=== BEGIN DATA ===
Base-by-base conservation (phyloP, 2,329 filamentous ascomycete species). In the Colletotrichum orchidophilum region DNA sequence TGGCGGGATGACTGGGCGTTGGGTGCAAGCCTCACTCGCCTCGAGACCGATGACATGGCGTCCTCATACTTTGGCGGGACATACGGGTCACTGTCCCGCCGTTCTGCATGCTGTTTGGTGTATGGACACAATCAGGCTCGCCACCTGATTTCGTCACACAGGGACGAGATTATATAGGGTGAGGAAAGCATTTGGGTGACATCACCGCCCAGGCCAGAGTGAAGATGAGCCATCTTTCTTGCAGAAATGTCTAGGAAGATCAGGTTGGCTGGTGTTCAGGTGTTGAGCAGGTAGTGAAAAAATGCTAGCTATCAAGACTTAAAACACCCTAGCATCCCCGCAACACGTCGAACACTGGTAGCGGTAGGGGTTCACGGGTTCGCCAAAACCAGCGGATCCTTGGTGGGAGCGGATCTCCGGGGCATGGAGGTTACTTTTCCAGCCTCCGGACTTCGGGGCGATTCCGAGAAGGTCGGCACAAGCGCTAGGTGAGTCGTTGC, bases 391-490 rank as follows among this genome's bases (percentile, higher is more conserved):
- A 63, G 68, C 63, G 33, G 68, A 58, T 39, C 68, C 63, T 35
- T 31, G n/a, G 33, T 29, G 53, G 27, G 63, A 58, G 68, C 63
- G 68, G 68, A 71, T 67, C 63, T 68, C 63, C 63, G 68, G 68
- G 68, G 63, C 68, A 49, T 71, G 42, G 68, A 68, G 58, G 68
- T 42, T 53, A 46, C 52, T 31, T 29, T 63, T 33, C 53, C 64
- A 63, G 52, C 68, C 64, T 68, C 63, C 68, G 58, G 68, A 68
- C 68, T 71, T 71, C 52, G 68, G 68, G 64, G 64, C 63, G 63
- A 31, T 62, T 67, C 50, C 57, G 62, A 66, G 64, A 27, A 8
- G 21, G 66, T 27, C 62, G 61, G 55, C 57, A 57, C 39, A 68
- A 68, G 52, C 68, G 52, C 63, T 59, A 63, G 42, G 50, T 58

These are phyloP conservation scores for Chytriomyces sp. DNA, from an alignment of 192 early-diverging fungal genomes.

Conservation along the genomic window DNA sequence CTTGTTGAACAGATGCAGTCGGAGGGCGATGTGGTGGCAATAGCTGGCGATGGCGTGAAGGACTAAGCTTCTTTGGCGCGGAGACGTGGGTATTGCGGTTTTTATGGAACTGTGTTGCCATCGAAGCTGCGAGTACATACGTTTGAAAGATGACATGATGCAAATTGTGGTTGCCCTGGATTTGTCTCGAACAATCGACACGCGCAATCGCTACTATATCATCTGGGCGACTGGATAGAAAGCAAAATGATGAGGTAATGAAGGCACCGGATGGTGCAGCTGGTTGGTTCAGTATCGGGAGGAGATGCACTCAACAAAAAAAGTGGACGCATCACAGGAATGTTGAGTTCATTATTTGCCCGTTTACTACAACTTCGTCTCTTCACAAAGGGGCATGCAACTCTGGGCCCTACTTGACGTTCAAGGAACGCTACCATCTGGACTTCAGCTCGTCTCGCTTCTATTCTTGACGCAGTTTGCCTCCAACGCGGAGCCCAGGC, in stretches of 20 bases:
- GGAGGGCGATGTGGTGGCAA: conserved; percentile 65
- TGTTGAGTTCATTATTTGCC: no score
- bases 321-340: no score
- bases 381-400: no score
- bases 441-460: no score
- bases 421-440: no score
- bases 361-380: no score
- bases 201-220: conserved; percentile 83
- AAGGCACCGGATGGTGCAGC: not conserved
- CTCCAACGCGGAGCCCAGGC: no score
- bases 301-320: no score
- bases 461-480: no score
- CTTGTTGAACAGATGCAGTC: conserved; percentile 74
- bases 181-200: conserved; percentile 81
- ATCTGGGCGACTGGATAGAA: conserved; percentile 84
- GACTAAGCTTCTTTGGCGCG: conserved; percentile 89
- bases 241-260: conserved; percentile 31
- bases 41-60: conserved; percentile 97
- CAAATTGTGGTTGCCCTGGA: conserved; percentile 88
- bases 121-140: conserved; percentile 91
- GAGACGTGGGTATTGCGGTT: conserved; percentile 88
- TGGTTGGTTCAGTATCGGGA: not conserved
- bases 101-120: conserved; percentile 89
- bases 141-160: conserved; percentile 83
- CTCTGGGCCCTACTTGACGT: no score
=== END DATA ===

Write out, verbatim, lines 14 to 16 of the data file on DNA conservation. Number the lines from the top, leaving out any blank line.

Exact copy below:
- GGAGGGCGATGTGGTGGCAA: conserved; percentile 65
- TGTTGAGTTCATTATTTGCC: no score
- bases 321-340: no score